SHARON LOPEZ

As the vice president of the Pennsylvania Bar Association, Lopez will be the first Latina president of the association. She founded the Triquetra Law Firm in Lancaster, Pennsylvania, in 2006. Lopez represents workers and victims of discrimination and civil rights laws. Born in Mexico City, she spent her preschool years in Mexico and Uraguay, South America before moving to the United States where her father became a naturalized citizen. A Widener University School of Law graduate, she began working at the local legal services office, now known as MidPenn Legal Services in her first year of law school.

What career path would you have pursued if you weren’t a lawyer?

I would have been a social worker. I studied sociology and Spanish in college and almost immediately started working in social services when I graduated. I loved empowering underprivileged people but I quickly became frustrated with the lack of resources to achieve empowerment. I knew then that I would need to return to school to gain skills to improve the lives of others in my community.

Name a mentor or someone you admire.

I have many mentors and sponsors, both in the legal profession and outside the legal profession.

Mary Clinton is one of my non-legal mentors. She was the first woman supervisor for a local municipality. She was one of the first female appraisers in Pennsylvania. She was a member of the Lancaster County Commission on Women. Although we did not share the same political party affiliation I learned the art of compromise and the importance of parliamentary procedure from her.

Michael Goldberg is a legal mentor of mine. He taught me that working for excellence had to incorporate truly understanding your client’s goals and being sensitive to the many permutations and limitations the poor people and survivors of domestic violence deal with when overcoming barriers to achieve those goal.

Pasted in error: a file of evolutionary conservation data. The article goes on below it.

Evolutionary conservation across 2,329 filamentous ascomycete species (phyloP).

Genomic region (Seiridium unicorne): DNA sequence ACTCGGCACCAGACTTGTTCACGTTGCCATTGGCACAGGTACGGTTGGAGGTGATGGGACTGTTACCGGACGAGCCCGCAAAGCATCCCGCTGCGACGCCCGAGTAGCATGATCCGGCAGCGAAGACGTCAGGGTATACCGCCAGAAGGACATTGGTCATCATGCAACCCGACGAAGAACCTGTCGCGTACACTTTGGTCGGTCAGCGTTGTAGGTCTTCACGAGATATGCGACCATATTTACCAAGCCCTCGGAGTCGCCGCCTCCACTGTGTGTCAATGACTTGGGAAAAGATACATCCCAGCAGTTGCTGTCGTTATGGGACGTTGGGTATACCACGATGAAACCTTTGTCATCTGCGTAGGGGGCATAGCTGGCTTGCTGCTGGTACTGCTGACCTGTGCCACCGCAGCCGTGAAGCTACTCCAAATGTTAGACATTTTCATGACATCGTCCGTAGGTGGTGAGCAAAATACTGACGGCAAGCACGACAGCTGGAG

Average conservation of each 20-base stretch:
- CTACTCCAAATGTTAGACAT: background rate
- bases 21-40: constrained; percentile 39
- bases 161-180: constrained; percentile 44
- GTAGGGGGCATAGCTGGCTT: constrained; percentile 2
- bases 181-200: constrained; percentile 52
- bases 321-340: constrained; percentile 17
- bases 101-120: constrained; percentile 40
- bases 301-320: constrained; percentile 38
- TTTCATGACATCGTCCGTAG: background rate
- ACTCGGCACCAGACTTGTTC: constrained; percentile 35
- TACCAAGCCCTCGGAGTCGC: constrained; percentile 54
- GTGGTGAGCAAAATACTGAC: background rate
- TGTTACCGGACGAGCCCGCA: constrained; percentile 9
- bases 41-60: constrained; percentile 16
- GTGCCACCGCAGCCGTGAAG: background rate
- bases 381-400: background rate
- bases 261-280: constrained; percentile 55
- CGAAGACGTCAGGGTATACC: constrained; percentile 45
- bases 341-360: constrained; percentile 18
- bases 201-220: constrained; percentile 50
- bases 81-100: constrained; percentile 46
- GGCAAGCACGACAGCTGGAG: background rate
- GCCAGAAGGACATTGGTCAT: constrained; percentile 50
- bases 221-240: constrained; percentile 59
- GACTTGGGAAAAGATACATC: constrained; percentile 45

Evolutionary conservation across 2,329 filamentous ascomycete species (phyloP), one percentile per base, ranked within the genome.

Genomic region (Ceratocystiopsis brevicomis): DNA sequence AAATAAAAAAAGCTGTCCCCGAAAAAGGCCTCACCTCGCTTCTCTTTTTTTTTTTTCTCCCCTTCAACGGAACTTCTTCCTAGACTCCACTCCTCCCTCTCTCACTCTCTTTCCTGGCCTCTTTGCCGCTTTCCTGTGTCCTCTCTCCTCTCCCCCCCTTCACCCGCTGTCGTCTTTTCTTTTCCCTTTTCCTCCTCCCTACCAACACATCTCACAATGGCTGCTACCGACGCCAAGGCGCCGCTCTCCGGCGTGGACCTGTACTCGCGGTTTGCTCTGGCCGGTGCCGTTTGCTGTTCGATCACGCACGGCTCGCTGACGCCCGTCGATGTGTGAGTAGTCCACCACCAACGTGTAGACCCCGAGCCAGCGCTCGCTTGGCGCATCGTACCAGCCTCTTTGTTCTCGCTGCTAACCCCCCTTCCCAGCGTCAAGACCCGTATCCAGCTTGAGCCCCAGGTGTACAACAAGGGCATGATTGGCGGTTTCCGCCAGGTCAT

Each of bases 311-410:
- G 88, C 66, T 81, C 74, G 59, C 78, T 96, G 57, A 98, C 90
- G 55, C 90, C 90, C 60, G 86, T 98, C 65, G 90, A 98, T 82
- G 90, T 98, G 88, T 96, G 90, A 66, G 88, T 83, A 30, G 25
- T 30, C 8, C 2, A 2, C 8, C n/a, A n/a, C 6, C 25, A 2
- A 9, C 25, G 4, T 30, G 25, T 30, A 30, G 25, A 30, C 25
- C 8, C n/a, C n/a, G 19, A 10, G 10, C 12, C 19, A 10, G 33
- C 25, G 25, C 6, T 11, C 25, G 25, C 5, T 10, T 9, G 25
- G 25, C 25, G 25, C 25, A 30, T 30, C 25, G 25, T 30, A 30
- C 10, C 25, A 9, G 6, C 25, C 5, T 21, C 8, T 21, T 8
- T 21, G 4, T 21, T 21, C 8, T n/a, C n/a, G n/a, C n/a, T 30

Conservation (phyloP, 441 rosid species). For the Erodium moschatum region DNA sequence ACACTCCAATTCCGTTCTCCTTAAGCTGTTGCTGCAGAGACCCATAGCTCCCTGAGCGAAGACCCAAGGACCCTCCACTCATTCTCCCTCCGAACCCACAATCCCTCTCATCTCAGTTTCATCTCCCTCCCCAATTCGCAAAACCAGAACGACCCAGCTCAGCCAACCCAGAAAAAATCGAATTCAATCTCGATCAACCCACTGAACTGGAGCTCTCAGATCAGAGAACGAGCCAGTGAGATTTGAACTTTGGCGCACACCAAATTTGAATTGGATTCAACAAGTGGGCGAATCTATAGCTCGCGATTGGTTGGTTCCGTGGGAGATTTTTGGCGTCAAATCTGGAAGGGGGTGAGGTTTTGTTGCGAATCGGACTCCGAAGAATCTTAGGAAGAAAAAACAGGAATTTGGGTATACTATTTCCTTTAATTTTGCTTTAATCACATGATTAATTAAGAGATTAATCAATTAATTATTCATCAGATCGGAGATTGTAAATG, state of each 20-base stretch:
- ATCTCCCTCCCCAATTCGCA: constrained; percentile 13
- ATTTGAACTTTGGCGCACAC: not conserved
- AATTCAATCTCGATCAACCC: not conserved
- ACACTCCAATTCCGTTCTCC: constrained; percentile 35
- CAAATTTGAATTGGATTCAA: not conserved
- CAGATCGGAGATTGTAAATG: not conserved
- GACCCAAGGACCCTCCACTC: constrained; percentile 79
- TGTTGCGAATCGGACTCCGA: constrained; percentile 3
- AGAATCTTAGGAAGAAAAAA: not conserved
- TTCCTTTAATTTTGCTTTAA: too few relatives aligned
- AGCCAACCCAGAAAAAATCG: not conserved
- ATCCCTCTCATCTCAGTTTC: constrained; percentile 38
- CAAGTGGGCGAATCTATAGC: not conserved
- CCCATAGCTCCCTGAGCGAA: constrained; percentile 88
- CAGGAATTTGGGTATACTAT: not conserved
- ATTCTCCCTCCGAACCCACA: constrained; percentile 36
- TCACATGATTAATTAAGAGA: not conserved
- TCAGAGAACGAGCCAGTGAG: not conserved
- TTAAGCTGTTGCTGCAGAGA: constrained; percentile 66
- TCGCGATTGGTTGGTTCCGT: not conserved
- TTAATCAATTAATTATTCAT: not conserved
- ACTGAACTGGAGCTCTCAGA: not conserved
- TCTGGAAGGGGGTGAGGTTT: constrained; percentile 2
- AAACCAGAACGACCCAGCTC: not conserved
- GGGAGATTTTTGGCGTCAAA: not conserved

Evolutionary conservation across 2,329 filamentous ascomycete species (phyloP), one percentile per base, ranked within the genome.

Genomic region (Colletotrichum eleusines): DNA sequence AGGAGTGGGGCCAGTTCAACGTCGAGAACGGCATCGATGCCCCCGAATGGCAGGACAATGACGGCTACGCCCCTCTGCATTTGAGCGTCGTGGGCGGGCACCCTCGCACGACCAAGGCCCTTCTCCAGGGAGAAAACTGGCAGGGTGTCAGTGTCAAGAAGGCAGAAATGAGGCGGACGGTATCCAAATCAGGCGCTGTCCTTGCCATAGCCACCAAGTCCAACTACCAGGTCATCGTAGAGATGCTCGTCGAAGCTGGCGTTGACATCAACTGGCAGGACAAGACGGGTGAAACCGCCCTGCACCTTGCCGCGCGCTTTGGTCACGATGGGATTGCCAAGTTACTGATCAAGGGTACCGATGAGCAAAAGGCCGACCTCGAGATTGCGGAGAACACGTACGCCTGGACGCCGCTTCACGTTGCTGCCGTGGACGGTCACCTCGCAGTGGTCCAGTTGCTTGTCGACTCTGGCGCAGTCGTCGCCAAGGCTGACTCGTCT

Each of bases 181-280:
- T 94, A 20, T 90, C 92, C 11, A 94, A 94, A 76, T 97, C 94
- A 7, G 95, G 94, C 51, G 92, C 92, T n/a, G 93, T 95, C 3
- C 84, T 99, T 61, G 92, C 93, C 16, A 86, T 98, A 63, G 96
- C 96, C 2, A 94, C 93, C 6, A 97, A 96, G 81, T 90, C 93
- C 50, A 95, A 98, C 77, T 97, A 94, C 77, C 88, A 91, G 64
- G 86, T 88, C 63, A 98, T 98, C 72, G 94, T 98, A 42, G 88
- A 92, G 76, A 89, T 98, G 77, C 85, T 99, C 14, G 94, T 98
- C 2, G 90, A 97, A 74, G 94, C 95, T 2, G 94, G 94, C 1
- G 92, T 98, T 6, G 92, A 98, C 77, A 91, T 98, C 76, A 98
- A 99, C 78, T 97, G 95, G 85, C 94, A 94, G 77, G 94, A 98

My aspirational legal mentor is Charles Hamilton Houston, the Dean of Howard Law School, mentor to Justice Thurgood Marshall, and architect to Brown v. Board of Education.  He said a lawyer who is not a social engineer is a parasite on society. I strive to be a perceptive, sensitive highly skilled attorney that works to improve the lives of the underprivileged in my community.

What is the best advice you ever got?

As a lawyer, the best advice I received is from Michael Goldberg, “It’s your client who wins and loses the case.  You are their advocate.”

As a mother the best advice I received was from Kahil Gibran’s poem, “The Prophet, On Children.”

“Your children are not your children … although they come through you, they belong not to you … you can strive to be like them, but you cannot make them just like you.”

In 50 words or less, what does the legal profession need to do to improve opportunities for women lawyers.

We need to advance the three following objectives: 1) promote more women as role models for leadership opportunities; 2) identify potential stars in our law offices, bar associations and political offices and sponsor them; and 3) assess organizations and associations we are members of for transparency and pathways to leadership and invest in those that promote women as leaders.

What’s the one piece of advice would you give someone when dealing with a crisis?

Return to our systems that work!

It is the small things that are done consistently that matter so when you are in a crisis, stop, breathe and return to you systems and change one thing at a time and only if it truly requires change. After all, you’ve come this far successfully so your systems work.  •